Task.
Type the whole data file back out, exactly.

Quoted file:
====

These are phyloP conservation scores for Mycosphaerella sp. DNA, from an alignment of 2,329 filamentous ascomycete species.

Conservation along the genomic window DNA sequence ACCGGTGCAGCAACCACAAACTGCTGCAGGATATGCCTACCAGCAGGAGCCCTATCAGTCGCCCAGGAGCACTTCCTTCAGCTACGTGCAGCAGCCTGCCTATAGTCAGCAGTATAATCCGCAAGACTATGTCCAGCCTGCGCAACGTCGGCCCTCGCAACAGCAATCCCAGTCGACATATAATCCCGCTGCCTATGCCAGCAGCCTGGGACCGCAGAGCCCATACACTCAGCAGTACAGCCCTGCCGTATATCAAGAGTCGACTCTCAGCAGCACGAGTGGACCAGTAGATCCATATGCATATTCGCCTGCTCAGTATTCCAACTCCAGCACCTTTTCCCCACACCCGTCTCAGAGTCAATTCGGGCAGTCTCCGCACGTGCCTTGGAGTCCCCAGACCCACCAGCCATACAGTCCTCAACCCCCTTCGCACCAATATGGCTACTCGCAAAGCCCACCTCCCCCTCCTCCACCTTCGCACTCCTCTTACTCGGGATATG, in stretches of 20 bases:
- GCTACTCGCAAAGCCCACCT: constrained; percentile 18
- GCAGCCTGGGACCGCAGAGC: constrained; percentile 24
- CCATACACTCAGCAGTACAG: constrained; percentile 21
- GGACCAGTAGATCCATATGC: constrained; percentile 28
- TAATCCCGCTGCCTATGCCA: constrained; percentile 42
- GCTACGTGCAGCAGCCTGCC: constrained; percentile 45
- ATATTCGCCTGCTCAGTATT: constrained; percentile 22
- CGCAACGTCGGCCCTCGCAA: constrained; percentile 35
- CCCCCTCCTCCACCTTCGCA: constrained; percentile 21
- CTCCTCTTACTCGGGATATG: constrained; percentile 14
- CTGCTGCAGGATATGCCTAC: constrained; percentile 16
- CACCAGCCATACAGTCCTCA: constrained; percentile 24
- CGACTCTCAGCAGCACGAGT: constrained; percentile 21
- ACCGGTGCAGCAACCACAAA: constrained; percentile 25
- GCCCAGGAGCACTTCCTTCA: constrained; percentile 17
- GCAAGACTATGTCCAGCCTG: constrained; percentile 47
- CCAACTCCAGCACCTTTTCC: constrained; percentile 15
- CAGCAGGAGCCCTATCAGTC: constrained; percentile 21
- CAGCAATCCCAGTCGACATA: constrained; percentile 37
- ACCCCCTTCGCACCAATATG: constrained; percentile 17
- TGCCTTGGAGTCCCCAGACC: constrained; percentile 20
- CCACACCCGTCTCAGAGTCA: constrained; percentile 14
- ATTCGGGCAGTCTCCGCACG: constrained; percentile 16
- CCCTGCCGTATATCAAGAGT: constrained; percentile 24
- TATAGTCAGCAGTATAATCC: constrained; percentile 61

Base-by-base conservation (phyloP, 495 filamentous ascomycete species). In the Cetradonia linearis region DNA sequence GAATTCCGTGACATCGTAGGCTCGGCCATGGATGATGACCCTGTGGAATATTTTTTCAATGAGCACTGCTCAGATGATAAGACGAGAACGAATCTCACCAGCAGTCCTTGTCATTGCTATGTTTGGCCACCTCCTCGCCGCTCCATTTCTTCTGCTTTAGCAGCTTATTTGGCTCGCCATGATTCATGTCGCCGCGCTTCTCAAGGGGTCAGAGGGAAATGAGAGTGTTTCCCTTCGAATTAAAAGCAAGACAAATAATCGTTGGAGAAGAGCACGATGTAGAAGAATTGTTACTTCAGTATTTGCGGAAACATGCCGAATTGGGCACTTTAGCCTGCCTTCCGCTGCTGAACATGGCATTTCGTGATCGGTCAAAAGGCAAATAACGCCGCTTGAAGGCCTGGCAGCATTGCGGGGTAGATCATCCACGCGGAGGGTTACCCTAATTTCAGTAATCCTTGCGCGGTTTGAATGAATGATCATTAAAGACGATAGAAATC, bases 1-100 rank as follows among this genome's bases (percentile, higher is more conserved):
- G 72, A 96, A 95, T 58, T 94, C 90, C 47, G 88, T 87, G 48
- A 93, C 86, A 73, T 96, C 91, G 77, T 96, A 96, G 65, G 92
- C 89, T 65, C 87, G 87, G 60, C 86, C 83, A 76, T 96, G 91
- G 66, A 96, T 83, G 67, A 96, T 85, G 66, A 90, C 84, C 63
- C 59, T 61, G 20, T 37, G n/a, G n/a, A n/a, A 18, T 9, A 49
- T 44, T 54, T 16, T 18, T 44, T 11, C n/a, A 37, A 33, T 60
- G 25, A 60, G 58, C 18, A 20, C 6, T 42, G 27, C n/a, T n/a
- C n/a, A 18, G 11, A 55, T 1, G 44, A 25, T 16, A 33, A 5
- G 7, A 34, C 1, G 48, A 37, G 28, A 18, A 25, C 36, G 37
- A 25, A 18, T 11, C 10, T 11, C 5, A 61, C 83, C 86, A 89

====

These are phyloP conservation scores for Mycosphaerella sp. DNA, from an alignment of 2,329 filamentous ascomycete species.

Conservation along the genomic window DNA sequence ACCGGTGCAGCAACCACAAACTGCTGCAGGATATGCCTACCAGCAGGAGCCCTATCAGTCGCCCAGGAGCACTTCCTTCAGCTACGTGCAGCAGCCTGCCTATAGTCAGCAGTATAATCCGCAAGACTATGTCCAGCCTGCGCAACGTCGGCCCTCGCAACAGCAATCCCAGTCGACATATAATCCCGCTGCCTATGCCAGCAGCCTGGGACCGCAGAGCCCATACACTCAGCAGTACAGCCCTGCCGTATATCAAGAGTCGACTCTCAGCAGCACGAGTGGACCAGTAGATCCATATGCATATTCGCCTGCTCAGTATTCCAACTCCAGCACCTTTTCCCCACACCCGTCTCAGAGTCAATTCGGGCAGTCTCCGCACGTGCCTTGGAGTCCCCAGACCCACCAGCCATACAGTCCTCAACCCCCTTCGCACCAATATGGCTACTCGCAAAGCCCACCTCCCCCTCCTCCACCTTCGCACTCCTCTTACTCGGGATATG, in stretches of 20 bases:
- GCTACTCGCAAAGCCCACCT: constrained; percentile 18
- GCAGCCTGGGACCGCAGAGC: constrained; percentile 24
- CCATACACTCAGCAGTACAG: constrained; percentile 21
- GGACCAGTAGATCCATATGC: constrained; percentile 28
- TAATCCCGCTGCCTATGCCA: constrained; percentile 42
- GCTACGTGCAGCAGCCTGCC: constrained; percentile 45
- ATATTCGCCTGCTCAGTATT: constrained; percentile 22
- CGCAACGTCGGCCCTCGCAA: constrained; percentile 35
- CCCCCTCCTCCACCTTCGCA: constrained; percentile 21
- CTCCTCTTACTCGGGATATG: constrained; percentile 14
- CTGCTGCAGGATATGCCTAC: constrained; percentile 16
- CACCAGCCATACAGTCCTCA: constrained; percentile 24
- CGACTCTCAGCAGCACGAGT: constrained; percentile 21
- ACCGGTGCAGCAACCACAAA: constrained; percentile 25
- GCCCAGGAGCACTTCCTTCA: constrained; percentile 17
- GCAAGACTATGTCCAGCCTG: constrained; percentile 47
- CCAACTCCAGCACCTTTTCC: constrained; percentile 15
- CAGCAGGAGCCCTATCAGTC: constrained; percentile 21
- CAGCAATCCCAGTCGACATA: constrained; percentile 37
- ACCCCCTTCGCACCAATATG: constrained; percentile 17
- TGCCTTGGAGTCCCCAGACC: constrained; percentile 20
- CCACACCCGTCTCAGAGTCA: constrained; percentile 14
- ATTCGGGCAGTCTCCGCACG: constrained; percentile 16
- CCCTGCCGTATATCAAGAGT: constrained; percentile 24
- TATAGTCAGCAGTATAATCC: constrained; percentile 61

Base-by-base conservation (phyloP, 495 filamentous ascomycete species). In the Cetradonia linearis region DNA sequence GAATTCCGTGACATCGTAGGCTCGGCCATGGATGATGACCCTGTGGAATATTTTTTCAATGAGCACTGCTCAGATGATAAGACGAGAACGAATCTCACCAGCAGTCCTTGTCATTGCTATGTTTGGCCACCTCCTCGCCGCTCCATTTCTTCTGCTTTAGCAGCTTATTTGGCTCGCCATGATTCATGTCGCCGCGCTTCTCAAGGGGTCAGAGGGAAATGAGAGTGTTTCCCTTCGAATTAAAAGCAAGACAAATAATCGTTGGAGAAGAGCACGATGTAGAAGAATTGTTACTTCAGTATTTGCGGAAACATGCCGAATTGGGCACTTTAGCCTGCCTTCCGCTGCTGAACATGGCATTTCGTGATCGGTCAAAAGGCAAATAACGCCGCTTGAAGGCCTGGCAGCATTGCGGGGTAGATCATCCACGCGGAGGGTTACCCTAATTTCAGTAATCCTTGCGCGGTTTGAATGAATGATCATTAAAGACGATAGAAATC, bases 1-100 rank as follows among this genome's bases (percentile, higher is more conserved):
- G 72, A 96, A 95, T 58, T 94, C 90, C 47, G 88, T 87, G 48
- A 93, C 86, A 73, T 96, C 91, G 77, T 96, A 96, G 65, G 92
- C 89, T 65, C 87, G 87, G 60, C 86, C 83, A 76, T 96, G 91
- G 66, A 96, T 83, G 67, A 96, T 85, G 66, A 90, C 84, C 63
- C 59, T 61, G 20, T 37, G n/a, G n/a, A n/a, A 18, T 9, A 49
- T 44, T 54, T 16, T 18, T 44, T 11, C n/a, A 37, A 33, T 60
- G 25, A 60, G 58, C 18, A 20, C 6, T 42, G 27, C n/a, T n/a
- C n/a, A 18, G 11, A 55, T 1, G 44, A 25, T 16, A 33, A 5
- G 7, A 34, C 1, G 48, A 37, G 28, A 18, A 25, C 36, G 37
- A 25, A 18, T 11, C 10, T 11, C 5, A 61, C 83, C 86, A 89